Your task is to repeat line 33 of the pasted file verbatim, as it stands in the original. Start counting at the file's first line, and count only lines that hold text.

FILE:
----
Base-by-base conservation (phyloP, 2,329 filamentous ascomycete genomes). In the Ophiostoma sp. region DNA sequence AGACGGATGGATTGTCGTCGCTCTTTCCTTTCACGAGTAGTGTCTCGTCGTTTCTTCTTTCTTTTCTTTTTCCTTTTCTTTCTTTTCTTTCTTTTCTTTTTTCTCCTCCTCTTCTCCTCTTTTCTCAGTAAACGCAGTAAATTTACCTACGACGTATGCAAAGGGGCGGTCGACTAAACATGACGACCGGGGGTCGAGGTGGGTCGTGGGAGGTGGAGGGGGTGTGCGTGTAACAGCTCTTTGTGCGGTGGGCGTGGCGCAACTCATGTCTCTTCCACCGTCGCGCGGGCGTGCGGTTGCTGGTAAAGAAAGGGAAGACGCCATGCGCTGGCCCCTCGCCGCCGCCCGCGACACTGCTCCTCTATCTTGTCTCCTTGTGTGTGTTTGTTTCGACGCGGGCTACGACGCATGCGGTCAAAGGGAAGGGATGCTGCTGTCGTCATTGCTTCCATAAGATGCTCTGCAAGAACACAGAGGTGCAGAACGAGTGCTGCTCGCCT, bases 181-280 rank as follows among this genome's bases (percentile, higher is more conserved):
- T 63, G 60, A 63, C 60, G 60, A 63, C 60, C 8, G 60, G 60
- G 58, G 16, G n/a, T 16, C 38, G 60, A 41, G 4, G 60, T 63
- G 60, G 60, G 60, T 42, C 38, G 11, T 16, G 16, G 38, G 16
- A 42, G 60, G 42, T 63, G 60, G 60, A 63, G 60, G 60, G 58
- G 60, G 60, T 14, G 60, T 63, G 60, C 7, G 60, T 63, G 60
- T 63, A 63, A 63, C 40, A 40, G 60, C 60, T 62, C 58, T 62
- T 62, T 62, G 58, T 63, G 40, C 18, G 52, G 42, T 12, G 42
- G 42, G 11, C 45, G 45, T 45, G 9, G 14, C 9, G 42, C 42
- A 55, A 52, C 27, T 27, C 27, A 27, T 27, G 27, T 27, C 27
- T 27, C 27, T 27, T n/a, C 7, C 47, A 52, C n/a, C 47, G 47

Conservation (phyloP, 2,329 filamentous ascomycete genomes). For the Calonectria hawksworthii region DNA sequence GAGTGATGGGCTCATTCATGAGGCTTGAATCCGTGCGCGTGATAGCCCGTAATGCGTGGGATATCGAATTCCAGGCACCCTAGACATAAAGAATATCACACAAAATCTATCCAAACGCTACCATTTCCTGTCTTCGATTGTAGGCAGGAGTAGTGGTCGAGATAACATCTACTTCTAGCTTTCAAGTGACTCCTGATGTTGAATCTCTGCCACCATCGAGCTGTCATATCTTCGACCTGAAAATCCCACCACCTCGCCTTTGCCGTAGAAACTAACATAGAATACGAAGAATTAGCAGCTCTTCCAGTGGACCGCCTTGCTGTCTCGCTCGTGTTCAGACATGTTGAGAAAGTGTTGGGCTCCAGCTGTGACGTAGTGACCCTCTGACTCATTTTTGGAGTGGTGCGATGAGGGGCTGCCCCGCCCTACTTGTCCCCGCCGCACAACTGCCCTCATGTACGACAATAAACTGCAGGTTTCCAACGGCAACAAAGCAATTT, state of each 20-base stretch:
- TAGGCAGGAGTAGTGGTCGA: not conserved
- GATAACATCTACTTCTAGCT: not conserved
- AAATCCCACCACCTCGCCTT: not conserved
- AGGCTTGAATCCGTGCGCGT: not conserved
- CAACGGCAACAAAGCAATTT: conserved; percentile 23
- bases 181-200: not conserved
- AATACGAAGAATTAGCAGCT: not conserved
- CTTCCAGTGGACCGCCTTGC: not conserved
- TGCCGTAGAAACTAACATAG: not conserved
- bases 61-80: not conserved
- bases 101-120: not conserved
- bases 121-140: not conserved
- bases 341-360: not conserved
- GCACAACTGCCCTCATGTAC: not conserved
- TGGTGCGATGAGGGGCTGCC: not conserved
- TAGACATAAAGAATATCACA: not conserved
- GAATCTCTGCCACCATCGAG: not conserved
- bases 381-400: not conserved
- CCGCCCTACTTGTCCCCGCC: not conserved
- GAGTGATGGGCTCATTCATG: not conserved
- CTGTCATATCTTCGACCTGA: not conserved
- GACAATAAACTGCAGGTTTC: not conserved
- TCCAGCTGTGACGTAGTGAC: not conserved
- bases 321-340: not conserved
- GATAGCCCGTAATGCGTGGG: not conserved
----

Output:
- CTGTCATATCTTCGACCTGA: not conserved